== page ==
From: Raymond Shaw, Hullen Edge Road, Elland, West Yorkshire.
i READ with interest certain items regarding the 30th anniversary of the miners’ strike. There are two sides to every problem. I was very much involved during this period operating a fleet of heavy goods vehicles, which the power of the unions made a costly state of affairs – very unfair.
Sadly, the deep-mined coal industry was in decline, not helped by the union’s selection of their captain. Maybe if Joe Gormley had been in control, the state of divide and rule that ended the strike would not have existed.
It has been my personal privilege to have existed long enough to vividly remember the previous huge withdrawal from work – the 1926 General Strike. I was at school in Horbury, which was adjacent to at least four collieries: Hartley Bank, Old Roundwood, Manor Haigh and Grange Moor.
During this strike, the local Working Men’s Club gave an afternoon tea for all the strikers’ children. I remember being most disappointed as my mother barred me from attending.
From: David McKenna, Hall Gardens, Rawcliffe, Goole.
During the miners’ strike, I was a headteacher working in a mining area north of Doncaster but living outside the area in what is now the East Riding of Yorkshire.
The strike caused great pain for many of our parents and children and straight away the local authority asked if schools could be kept open at lunchtimes during holidays so that lunches could be provided for the children. Unbelievably some schools refused.
I remember bringing apples from my orchard and sending them to the Welfare Hall and I also remember, at the end of the strike when the miners marched past the school on their return to work, looking from my office window with tears in my eyes.
Many of our children’s mothers joined the local Women’s Support Group and, along with Jane Thornton, published an account of the strike and what the support group did, in a booklet entitled All the Fun of the Fight. Fight it certainly was, but fun it wasn’t.
The aftermath of that disastrous episode was to have long-lasting effects on the community and the comradeship and friendliness was never the same again.
It was a period in our political history of which I am still deeply ashamed.
From: DS Boyes, Upper Rodley Lane, Leeds.
YET more information has come to light showing the utter futility of the 1984 miners’ strike.
While NUM leader Arthur Scargill did secure money from the then Communist Soviet Union, to help fund this dispute, the UK Government was also getting help from the Eastern Bloc in the form of massive supplies of coal to burn in power stations here and keep the lights on and industry running!
That is why even when the Thatcher administration knew about the cash flowing in they did nothing to stop it.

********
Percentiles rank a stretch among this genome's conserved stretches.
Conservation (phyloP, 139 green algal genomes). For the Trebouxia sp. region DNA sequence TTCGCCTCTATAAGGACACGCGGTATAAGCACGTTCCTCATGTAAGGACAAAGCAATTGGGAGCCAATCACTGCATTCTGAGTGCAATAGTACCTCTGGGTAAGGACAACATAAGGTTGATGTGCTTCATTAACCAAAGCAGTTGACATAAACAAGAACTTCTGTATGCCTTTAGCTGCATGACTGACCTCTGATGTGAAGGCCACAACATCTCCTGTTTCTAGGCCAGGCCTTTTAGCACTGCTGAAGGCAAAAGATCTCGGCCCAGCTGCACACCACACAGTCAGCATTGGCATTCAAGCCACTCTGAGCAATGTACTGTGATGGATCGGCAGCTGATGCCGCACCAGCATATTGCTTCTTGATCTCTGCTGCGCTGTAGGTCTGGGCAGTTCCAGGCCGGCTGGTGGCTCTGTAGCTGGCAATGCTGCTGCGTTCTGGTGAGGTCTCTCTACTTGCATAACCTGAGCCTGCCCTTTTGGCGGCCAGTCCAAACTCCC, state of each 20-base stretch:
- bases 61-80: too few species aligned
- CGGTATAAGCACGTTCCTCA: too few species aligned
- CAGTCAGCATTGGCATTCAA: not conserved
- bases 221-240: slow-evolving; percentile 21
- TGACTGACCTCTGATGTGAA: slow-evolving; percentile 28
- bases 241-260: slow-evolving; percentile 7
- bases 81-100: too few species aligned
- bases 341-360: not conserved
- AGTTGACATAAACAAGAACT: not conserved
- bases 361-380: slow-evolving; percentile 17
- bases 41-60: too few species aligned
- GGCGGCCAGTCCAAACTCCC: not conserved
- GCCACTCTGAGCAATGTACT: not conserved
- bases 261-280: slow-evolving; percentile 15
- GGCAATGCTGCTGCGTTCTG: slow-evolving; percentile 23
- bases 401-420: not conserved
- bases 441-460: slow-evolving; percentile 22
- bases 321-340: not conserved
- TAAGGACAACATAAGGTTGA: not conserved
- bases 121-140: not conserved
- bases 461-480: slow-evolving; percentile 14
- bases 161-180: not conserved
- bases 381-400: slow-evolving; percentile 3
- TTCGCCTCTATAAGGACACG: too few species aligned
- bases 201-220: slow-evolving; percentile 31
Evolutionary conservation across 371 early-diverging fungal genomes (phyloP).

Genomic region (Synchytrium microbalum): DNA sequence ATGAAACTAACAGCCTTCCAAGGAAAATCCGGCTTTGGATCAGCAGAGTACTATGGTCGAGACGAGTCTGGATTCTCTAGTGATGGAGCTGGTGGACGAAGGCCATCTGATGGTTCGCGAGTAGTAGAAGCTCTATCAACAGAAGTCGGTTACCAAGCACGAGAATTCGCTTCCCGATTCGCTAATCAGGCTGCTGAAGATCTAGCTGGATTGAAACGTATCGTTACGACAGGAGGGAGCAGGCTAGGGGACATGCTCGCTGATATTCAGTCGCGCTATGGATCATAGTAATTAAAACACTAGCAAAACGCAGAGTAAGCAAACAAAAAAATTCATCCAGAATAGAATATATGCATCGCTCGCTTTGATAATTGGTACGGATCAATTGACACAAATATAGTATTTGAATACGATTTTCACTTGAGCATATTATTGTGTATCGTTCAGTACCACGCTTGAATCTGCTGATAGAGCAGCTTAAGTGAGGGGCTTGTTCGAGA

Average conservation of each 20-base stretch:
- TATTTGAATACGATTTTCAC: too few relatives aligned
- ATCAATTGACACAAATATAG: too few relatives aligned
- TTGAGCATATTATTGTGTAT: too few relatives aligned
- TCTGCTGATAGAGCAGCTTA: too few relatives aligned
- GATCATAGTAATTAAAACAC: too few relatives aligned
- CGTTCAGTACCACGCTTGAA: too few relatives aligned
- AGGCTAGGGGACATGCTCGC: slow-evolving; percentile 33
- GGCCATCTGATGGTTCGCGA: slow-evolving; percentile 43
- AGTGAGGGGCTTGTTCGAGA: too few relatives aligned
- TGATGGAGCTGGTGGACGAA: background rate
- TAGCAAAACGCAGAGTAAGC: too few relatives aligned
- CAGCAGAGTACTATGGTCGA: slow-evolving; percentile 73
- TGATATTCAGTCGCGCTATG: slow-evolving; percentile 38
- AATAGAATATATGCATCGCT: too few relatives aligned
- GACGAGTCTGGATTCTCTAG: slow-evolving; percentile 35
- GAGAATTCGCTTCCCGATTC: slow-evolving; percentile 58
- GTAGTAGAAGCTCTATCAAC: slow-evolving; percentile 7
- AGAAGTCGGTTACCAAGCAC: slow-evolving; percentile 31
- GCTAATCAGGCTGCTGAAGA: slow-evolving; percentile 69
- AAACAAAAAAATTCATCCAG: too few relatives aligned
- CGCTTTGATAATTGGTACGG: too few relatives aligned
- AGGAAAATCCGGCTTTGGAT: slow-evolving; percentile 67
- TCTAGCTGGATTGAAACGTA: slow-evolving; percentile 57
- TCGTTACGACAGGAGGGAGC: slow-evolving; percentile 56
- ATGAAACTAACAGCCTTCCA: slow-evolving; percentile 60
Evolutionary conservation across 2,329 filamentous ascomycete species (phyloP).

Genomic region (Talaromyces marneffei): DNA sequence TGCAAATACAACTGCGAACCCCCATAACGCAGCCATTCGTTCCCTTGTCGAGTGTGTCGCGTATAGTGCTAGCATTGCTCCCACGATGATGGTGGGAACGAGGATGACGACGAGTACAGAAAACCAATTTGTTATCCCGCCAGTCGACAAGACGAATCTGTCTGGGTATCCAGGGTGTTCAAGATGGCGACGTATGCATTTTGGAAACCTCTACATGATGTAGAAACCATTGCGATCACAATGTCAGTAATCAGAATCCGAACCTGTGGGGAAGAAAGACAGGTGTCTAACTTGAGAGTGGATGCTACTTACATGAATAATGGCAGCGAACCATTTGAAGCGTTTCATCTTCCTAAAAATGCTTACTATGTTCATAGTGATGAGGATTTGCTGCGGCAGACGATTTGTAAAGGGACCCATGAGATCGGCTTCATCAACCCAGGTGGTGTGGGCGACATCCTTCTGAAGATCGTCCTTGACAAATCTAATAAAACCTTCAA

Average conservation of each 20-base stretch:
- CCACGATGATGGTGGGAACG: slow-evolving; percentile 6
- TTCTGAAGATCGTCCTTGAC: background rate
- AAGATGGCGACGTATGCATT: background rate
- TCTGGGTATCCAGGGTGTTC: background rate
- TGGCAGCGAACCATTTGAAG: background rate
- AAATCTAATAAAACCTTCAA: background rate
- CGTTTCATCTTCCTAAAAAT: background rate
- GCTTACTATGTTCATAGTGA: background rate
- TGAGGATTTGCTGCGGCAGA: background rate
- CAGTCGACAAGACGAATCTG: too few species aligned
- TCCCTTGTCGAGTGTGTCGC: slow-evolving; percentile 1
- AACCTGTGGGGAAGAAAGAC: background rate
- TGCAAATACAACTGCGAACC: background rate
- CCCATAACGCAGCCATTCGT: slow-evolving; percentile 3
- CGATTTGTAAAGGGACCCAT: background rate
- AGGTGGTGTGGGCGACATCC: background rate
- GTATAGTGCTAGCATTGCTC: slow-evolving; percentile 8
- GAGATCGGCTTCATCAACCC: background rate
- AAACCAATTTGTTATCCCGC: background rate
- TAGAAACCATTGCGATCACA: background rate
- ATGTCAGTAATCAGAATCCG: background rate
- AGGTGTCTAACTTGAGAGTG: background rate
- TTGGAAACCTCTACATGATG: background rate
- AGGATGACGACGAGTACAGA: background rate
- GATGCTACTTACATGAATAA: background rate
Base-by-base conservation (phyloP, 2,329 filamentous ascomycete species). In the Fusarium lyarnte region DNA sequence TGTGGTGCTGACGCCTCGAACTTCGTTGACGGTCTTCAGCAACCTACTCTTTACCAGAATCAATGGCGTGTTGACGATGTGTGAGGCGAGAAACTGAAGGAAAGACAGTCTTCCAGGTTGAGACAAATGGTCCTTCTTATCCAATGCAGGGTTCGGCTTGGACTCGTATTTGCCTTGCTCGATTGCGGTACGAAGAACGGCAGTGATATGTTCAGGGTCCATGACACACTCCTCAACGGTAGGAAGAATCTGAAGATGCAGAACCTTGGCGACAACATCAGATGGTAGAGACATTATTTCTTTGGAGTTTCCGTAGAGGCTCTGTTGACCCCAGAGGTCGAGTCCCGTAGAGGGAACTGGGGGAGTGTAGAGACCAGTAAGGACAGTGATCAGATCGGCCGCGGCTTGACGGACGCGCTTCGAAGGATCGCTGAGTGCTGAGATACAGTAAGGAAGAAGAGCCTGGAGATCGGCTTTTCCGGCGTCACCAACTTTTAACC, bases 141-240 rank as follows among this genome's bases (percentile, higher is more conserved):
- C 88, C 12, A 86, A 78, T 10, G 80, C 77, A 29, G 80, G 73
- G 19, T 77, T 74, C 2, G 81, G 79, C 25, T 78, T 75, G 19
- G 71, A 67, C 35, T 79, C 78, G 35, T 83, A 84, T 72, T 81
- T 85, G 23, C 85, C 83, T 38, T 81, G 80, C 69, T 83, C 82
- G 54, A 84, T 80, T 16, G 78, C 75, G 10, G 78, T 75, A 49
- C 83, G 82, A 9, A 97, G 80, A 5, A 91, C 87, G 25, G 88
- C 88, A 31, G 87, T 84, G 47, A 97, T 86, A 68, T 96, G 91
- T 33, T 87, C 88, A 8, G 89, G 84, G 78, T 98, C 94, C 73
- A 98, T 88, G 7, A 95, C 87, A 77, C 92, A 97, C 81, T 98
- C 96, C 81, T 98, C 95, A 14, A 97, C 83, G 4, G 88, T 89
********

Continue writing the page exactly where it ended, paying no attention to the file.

From: Jack Brown, Lamb Lane, Monk Bretton, Barnsley.
AT the beginning of the 1984-5 NUM strike, despite the fact that a government sequester was seizing NUM assets, a striker was assumed to be receiving £15 per week in strike pay. In April 1984 that was raised to £16. The increase in benefits the same day meant that a wife with two children received a weekly sum of £11.95, an increase of 20p. Thanks to national and international cash flows, a miner could get £5 per day for picketing.
MI5 and MI6 had done their duty and infiltrated the leadership of the Labour Party, the Communist Party, Socialist Workers’ Party and their Stalinist and Trotskyists breakaway groups since the Russian Revolution. They used their influence to ensure a policy of cash diversion from the picket lines to the soup kitchens. It took a while to sell the policy to local activists.
After the strike was lost, and normal hostilities between the armchair revolutionaries were resumed, the male teacher leader of the Barnsley Communists moaned to me: “We worked so well together during the strike.”
Together, they did more damage to working class families and communities than the strike itself. The divorce and suicide statistics speak for themselves. The effects of politicised feminism are wider and deeper.
HS2 no use to small towns
From: Professor Paul Salveson, Hannah Mitchell Foundation, Radcliffe Road, Golcar, Huddersfield.
I’M sure that high-speed rail can regenerate major regional cities (The Yorkshire Post, March 7) but what about the towns and cities which are not directly served by the proposed HS2 scheme?
As things stand, Leeds and Manchester will get a very fast direct link to London, but neighbouring cities and towns such as Bradford, Wakefield and to the west, Stockport, will lose out with the likelihood of fewer and possibly slower services to the capital.
But it’s worse then that. The proposed location for a terminus in Leeds will involve a trek to the existing station with poorer connectivity to the West Yorkshire rail network. So large towns such as Huddersfield and Halifax will be disadvantaged.
The immediate area around the proposed HS2 terminal will certainly benefit but this should not be about a localised property-led boom. It’s good for Leeds, but it isn’t so good for the rest of the region. Bradford and Wakefield are right to question the scheme as it is currently proposed.
We need a fresh look at HS2 which ensures much better connectivity with the existing rail network and a route which connects the great cities and towns of the North, instead of two virtually ‘standalone’ routes which only point to London.